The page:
This is a walkthrough of an app I built using a React/Redux front-end that is pulling data from a Rails API. The frontend is deployed on Digital Ocean, Ubuntu 16.4, and the Rails API is on Heroku.

Summary

I created a report card comment engine for teachers. Here at the school I currently work at teachers need to write 300+ report card comments for students every semester. It is an immense workload and I thought, maybe a web app could help them out! I devised a pretty simple idea to navigate a database of pre-written comments and compile them together in a master comment that can then be copy-pasted into the educational software PowerShool. I wanted to make it sensical, user friendly and quick. So, a SPA design seemed best.

Things I Learned

This was built with react, and redux with a Rails api backend. I learned a TON via this project: React lifecycles and state, Redux middleWare, React routes, how to create a rails app of an API backend, wicked new ES6 syntax; it was awesome. Here are some highlights:

React Routing

I used react-router-dom:

npm i --save react-router-dom

Took a bit to get my mind around it, but in react-router, a Route is just way to render components based on the url-location. So, the page never refreshes (reminds me of turbolinks), it just renders different components depending on which link was clicked. It doesn’t actually “route” anywhere, pretty slick.

So, I used my App.js as a master router, check it out:

import {BrowserRouter as Router, Route } from 'react-router-dom'

class App extends Component {

  render() {
    const isAuthenticated = this.props.session.auth.isAuthenticated;
    const currentUser = this.props.session.current_user;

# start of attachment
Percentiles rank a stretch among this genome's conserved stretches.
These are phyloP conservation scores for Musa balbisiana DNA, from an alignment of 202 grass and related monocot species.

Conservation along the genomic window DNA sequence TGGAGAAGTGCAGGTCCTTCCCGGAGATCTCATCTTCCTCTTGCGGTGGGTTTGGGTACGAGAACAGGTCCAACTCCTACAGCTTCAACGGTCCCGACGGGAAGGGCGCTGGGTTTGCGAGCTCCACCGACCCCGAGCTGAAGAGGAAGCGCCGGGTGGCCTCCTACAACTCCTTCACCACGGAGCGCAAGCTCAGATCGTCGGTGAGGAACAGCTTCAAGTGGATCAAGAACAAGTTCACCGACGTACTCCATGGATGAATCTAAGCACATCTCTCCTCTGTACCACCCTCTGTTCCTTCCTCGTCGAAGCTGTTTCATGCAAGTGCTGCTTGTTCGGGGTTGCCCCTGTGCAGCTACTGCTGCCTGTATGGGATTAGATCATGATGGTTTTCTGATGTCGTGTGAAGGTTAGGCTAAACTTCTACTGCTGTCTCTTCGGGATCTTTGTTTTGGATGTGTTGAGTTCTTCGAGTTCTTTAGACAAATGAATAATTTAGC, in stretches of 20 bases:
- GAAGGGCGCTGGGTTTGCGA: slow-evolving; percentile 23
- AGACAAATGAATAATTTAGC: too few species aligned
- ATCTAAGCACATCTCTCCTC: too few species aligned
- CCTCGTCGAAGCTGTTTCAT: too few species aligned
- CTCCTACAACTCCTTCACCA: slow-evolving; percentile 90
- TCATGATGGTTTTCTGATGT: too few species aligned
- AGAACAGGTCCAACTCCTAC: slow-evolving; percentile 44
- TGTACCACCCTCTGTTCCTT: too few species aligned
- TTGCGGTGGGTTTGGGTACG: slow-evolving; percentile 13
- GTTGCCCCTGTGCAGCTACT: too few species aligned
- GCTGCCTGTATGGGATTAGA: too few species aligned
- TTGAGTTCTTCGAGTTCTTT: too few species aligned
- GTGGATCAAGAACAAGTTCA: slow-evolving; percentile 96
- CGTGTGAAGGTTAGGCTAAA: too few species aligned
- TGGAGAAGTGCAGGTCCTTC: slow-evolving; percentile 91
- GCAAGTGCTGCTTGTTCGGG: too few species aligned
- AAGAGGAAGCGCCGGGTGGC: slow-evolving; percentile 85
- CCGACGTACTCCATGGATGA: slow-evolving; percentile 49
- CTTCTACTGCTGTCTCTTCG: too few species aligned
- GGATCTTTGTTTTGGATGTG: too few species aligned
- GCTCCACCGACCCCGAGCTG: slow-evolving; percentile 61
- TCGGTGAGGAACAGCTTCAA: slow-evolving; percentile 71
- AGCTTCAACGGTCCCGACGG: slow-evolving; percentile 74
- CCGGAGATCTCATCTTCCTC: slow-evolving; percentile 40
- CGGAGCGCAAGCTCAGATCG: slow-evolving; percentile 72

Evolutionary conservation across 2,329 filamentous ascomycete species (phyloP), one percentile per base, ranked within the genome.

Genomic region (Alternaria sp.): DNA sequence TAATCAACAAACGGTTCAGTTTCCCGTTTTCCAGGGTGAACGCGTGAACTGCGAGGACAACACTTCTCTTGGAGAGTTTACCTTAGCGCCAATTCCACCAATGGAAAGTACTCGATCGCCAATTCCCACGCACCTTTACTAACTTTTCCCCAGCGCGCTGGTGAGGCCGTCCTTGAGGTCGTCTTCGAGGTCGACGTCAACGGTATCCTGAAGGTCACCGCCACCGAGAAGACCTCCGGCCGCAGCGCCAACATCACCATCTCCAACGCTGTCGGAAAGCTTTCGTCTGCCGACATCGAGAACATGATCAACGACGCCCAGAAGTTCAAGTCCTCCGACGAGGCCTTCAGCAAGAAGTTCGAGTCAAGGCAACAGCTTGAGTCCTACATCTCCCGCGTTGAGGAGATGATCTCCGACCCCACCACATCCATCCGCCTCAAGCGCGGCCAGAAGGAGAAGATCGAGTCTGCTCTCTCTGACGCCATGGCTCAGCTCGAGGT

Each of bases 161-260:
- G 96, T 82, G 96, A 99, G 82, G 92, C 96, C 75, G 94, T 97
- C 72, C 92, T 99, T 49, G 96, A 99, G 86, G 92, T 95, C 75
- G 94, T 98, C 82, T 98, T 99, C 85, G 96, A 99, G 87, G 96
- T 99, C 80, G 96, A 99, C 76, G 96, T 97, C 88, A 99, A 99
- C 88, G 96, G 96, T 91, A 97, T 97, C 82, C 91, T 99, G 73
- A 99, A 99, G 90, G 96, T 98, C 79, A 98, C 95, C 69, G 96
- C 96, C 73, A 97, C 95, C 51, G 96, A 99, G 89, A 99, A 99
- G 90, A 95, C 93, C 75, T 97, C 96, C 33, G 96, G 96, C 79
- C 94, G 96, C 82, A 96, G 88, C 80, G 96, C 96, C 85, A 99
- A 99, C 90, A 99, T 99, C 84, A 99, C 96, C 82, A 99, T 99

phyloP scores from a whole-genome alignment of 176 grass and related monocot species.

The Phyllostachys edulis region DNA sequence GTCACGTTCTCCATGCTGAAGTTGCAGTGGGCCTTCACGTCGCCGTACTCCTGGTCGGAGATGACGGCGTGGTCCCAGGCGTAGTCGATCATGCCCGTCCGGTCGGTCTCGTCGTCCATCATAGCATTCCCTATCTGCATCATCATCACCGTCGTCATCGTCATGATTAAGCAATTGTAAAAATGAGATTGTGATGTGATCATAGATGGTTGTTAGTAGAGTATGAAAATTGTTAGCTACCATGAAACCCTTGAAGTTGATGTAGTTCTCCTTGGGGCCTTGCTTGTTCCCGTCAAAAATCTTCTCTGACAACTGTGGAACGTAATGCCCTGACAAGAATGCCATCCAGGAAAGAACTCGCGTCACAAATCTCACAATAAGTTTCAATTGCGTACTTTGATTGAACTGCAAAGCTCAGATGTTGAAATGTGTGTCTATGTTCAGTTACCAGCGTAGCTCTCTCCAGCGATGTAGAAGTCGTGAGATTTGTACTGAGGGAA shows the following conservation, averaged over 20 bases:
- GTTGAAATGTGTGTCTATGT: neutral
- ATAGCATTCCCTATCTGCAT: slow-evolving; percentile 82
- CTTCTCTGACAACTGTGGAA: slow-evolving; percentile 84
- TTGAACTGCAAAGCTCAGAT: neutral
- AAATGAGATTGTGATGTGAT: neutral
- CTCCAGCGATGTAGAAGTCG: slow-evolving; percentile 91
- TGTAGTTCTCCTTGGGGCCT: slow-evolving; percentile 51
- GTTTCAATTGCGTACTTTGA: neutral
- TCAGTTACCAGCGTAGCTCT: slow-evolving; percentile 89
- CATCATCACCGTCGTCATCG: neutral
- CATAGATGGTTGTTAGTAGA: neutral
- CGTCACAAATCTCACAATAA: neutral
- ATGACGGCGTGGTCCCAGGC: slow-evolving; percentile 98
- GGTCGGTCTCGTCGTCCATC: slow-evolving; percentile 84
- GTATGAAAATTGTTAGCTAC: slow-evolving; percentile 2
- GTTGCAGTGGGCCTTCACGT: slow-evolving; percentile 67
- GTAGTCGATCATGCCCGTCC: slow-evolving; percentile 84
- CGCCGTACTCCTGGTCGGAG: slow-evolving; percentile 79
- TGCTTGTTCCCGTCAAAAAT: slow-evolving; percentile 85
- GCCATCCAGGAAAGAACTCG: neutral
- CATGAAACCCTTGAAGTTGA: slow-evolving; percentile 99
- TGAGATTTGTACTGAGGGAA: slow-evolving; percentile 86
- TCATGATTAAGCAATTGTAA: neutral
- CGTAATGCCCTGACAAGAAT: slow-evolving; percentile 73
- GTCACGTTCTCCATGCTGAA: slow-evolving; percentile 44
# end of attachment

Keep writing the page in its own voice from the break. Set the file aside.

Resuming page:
const userRoutes = (
      <div className="App-main-container">
        <Route path="/" component={ showHeader } />
        <Route exact={true} path="/" component={ showUserHome } />
        <Route exact={true} path='/comment-builder' component={ showBuilder } />
        <Route exact={true} path="/logout" component={ showLogout } />
        <Route exact={true} path="/comments" component={ showComments } />
        <Route path="/" component={ showFooter } />
      </div>
    )

    const guestRoutes = (
      <div className="App-main-container">
        <Route path="/" component={ showHeader } />
        <Route exact={true} path="/" component={ showGuestHome } />
        <Route exact={true} path="/signup" component={ SignupForm } />
        <Route exact={true} path="/login" component={ LoginForm } />
        <Route exact={true} path="/logout" component={ showLogout } />
        <Route path="/" component={ showFooter } />
      </div>
    )

    return (
      <Router>
      <div className="App">
      
        { isAuthenticated ? userRoutes : guestRoutes }
       
      </div>
      </Router>

    );
  }
}

As you can see, I have guest routes, and user routes. Only the user Routes ( which are just component render-ers) get are available when isAuthenticated is true, via this code:


 { isAuthenticated ? userRoutes : guestRoutes }

Now, if a Route’s has the attribute exact={true}, it will only render on it’s exact path, but if not will render as long as part of the path matches it’s path. So, used that feature to create a layout:


<Route path="/" component={ showHeader } />
<Route path="/" component={ showFooter } />

The header and footer will always get rendered, because the root path is in every url.

I built a bunch of functional components in this file that correspond to each route, like so:


<Route exact={true} path="/" component={ showUserHome } />

const showUserHome = () => (
  <main>
    <h1>Welcome, let's rock some comments!</h1>
  </main>
  )

So, now I can have any route render any component just by changing the Route path and component.

React Component Lifecycles